Heartbreaking defeat for Leeds Rhinos Wheelchair in Grand Final humdinger with Halifax

Leeds Rhinos Wheelchair came up just short in the Wheelchair Grand Final as they fell to a heartbreaking 52-48 defeat at the hands of local rivals Halifax Panthers, despite mounting an unbelievable second-half comeback.

In one of the most entertaining games of Wheelchair Rugby League ever broadcast, the Rhinos fought all the way back from 26 points down late in the first period to level up the scores, only to lose out as England international Rob Hawkins capped off a five-try performance to secure the spoils.

With the contest getting underway live on Sky Sports following a presentation of the League Leaders’ Shield to the Rhinos from club legend Jamie Jones-Buchanan, it was Nathan Holmes who opened the scoring at the National Basketball Performance Centre in Manchester as the Panthers quickly stated their intentions of putting an end to Leeds’ period of dominance in the Wheelchair game.

Showing the quality that has helped them secure all five trophies on offer throughout the past two seasons, the Rhinos duly responded with tries from fellow England Wheelchair stars James Simpson and Nathan Collins giving them a 10-6 lead.

However it was the Panthers who looked on top form and quickly took complete control of the Grand Final, with Hawkins completing a first half hat-trick and France international Jeremy Bousoun scoring twice as they pulled clear before the break.

As their hopes of retaining the Super League title began to wane, Leeds showed they weren’t done yet when Collins doubled his tally with a priceless score right on the hooter.

Down 36-16 at half time it would need to be a monumental effort from the Rhinos in the second half to overcome their West Yorkshire rivals, but that’s exactly what they produced as they raced back into the Grand Final and made it a spectacle to behold.

Wales international Jodie-Ann Boyd-Ward crossed first, before Collins completed his hat-trick by staying alert to ground his own chip through after the ball had taken a wicked bounce before the dead-ball line.

Even a third for Bouson to give the Panthers some breathing space did not deter the Rhinos in their comeback quest, and once Collins had been sent over by his coach Simpson and England teammate Tom Halliwell for his fourth and fifth tries of the game they were behind by just two points.

And an unlikely comeback was complete with just eight minutes left on the clock, when Ewan Clibbens moved the Rhinos into good field position with a line break resulting in a penalty for a strong challenge by the retreating Bouson. Collins added the goal, levelling the scores back up at 42-42.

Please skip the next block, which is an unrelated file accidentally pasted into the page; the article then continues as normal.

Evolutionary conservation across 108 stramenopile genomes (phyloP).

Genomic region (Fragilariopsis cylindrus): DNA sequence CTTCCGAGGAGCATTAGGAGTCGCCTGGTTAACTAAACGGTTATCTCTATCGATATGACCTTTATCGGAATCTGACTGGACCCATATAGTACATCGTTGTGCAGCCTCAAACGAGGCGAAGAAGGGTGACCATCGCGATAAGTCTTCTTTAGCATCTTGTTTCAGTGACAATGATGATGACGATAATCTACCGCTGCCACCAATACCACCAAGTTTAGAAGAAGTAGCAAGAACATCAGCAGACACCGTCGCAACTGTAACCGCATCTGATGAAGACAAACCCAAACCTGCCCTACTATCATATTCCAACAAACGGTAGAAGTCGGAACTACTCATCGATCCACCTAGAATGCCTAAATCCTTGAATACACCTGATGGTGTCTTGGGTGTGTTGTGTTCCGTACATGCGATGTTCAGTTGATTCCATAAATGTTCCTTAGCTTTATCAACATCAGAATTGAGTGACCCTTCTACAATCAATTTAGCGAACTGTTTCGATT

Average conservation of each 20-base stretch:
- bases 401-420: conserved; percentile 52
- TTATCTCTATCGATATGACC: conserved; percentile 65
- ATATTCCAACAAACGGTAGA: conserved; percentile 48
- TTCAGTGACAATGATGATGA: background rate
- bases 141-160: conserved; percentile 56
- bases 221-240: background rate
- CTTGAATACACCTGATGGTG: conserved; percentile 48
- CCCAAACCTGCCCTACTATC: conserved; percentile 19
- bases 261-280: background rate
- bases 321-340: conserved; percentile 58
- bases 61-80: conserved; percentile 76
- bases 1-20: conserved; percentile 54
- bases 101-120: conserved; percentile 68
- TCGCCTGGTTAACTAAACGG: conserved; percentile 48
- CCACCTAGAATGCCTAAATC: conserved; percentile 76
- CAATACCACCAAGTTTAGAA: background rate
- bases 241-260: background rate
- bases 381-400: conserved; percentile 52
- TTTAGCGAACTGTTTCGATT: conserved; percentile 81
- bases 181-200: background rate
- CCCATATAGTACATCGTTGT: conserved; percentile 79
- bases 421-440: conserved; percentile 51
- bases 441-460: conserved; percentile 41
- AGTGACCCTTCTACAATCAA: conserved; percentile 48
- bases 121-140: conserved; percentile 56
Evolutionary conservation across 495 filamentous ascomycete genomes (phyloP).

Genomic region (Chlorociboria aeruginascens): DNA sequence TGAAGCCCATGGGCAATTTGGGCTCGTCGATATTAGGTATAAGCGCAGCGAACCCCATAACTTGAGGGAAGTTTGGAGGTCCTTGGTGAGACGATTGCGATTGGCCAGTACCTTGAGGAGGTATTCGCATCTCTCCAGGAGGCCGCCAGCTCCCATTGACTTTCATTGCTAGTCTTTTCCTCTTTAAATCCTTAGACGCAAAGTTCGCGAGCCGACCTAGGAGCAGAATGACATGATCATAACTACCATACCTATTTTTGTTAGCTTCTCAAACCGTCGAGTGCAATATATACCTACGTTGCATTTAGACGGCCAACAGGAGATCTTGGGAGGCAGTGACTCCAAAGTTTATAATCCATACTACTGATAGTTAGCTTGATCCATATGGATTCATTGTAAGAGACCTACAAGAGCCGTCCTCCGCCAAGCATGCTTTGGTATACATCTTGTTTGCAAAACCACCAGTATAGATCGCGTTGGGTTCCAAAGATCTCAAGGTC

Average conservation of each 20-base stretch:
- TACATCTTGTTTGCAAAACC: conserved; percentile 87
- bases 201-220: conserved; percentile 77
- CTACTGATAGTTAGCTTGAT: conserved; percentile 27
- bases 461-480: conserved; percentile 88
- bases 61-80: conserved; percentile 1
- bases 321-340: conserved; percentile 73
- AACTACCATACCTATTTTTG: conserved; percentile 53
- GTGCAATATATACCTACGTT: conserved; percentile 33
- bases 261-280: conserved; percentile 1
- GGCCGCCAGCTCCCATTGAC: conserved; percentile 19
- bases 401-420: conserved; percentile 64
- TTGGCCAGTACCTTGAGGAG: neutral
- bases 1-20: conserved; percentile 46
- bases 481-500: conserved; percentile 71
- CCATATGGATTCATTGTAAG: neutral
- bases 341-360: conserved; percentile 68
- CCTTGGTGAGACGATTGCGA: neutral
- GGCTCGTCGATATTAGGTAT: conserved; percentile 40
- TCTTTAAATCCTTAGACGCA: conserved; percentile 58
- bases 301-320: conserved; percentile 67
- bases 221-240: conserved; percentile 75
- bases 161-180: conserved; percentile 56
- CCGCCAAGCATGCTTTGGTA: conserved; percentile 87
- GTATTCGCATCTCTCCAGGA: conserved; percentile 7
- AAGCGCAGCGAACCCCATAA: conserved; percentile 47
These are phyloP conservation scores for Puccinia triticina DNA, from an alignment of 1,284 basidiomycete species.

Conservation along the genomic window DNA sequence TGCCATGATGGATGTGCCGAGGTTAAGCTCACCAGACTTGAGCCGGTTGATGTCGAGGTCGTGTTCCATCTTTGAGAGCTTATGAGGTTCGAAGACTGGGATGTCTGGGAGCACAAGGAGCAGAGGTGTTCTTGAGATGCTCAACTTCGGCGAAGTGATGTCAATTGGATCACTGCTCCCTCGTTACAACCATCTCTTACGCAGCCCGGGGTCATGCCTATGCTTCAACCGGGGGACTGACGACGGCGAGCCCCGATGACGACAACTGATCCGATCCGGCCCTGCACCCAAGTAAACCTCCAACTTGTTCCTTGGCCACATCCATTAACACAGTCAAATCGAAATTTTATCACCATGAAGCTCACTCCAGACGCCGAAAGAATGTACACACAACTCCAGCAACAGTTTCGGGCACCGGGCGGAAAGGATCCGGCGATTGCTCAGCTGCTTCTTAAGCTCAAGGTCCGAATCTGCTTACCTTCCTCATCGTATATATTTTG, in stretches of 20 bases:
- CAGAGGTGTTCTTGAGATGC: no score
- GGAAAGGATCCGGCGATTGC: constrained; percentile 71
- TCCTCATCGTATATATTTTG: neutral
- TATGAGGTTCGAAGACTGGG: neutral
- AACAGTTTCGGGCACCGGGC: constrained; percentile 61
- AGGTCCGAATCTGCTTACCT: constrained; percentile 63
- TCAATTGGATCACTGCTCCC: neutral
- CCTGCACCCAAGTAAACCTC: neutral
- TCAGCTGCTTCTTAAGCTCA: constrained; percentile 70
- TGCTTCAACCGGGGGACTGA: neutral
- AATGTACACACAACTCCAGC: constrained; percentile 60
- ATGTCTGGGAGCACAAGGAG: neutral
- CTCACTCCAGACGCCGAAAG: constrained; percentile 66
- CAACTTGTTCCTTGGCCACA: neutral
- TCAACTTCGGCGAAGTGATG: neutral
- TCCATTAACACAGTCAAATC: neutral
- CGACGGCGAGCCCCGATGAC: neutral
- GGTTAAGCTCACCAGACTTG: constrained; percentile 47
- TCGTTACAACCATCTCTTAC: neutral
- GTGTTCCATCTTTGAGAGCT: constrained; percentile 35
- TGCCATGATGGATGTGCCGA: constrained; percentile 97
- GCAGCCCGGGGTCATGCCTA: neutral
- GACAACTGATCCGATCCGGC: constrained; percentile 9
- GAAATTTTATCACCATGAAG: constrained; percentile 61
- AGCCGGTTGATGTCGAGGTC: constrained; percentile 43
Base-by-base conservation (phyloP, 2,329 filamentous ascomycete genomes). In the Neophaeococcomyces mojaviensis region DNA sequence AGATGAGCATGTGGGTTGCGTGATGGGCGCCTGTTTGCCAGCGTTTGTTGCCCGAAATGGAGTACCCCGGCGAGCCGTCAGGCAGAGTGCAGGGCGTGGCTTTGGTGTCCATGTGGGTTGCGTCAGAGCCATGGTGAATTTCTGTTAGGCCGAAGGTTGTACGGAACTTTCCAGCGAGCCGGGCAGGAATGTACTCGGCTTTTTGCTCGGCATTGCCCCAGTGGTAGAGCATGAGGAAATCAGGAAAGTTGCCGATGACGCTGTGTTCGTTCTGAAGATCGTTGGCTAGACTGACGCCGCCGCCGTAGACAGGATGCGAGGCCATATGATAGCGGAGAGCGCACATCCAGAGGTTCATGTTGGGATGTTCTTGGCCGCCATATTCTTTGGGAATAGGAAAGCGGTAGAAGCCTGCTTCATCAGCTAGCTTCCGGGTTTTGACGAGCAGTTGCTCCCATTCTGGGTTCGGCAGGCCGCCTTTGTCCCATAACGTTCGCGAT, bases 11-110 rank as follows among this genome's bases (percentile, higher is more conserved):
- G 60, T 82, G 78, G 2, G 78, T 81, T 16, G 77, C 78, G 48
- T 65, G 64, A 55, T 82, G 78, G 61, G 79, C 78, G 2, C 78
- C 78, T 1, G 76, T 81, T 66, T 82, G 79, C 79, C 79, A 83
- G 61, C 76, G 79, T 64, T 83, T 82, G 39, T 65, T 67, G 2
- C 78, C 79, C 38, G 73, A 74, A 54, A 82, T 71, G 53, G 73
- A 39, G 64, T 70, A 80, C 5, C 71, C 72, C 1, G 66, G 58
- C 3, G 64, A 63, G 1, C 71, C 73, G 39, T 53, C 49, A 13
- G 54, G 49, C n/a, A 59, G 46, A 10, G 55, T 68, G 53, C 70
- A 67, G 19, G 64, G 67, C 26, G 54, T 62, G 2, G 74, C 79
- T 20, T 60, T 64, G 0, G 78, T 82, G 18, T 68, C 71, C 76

With Grand Final glory now fully in the sights of both sides, it was Halifax who came up with two moments of magic inside the last five minutes to settle this classic encounter.

Not to be overshadowed by Collins, Panthers speedster Hawkins took his own tally to five by racing onto two sensational offloads from England compatriot Seb Bechara to break Leeds hearts and ultimately decide the contest, although a late try from Josh Butler had everyone on the edge of their seats with a chaotic final play from the Rhinos providing the most exhilarating end to such an incredible spectacle of Wheelchair Rugby League.

Speaking on Sky Sports after the game, a disappointed Leeds Rhinos Wheelchair boss James Simpson reflected on a colossal battle between the sport’s undoubted two top teams.

“”It was tough out there. We had a plan to win the game and we stuck to it, but it was a real shame to come up four points short at the end,” he said.

“We gave ourselves too much to do out there. It came down to things like one missed tackle and we were chasing the game.

“I said at half-time as soon as you stop giving away eight-metre restarts the game will change, and I said stop going for deep kicks and go for shorts ones. We did that and the game shifted.

“All the way through until the last minute I thought we could do it. It’s been a tough year for the players. Winning two out of three trophies can’t be bad. You can’t win everything. We had a challenge today, but we pushed ourselves to breaking point and just came up short so I’m immensely proud of us all.”

1 Nathan Collins
4 James Simpson
6 Ewan Clibbens
7 Tom Halliwell
10 Jodie Boyd-Ward

3 Josh Butler
8 Paul Horrobin
9 Verity Smith
Tries: Simpson (10), Collins (13, 39, 47, 60, 67), Boyd-Ward (45), Butler (78)
Goals: Collins 8/9

7 Wayne Boardman
11 Rob Hawkins
13 Jeremy Bourson
20 Nathan Holmes
21 Seb Bechara

14 Tom Martin
1 Julin Hernandes
10 Tom Green
Tries: Holmes (1), Bourson (22, 34), Hawkins (23, 31, 38, 73, 76), Bechara (51)
Goals: Hawkins 8/10

Half time: 16-36
Referee: David Butler
Penalty count: 8-2
GLDO: 6-1

Scoring sequence: 0-6, 4-6, 10-6, 10-12, 10-18, 10-24, 10-30, 10-36, 16-36, 22-36, 28-36, 28-42, 34-42, 40-42, 42-42, 42-48, 42-52, 48-52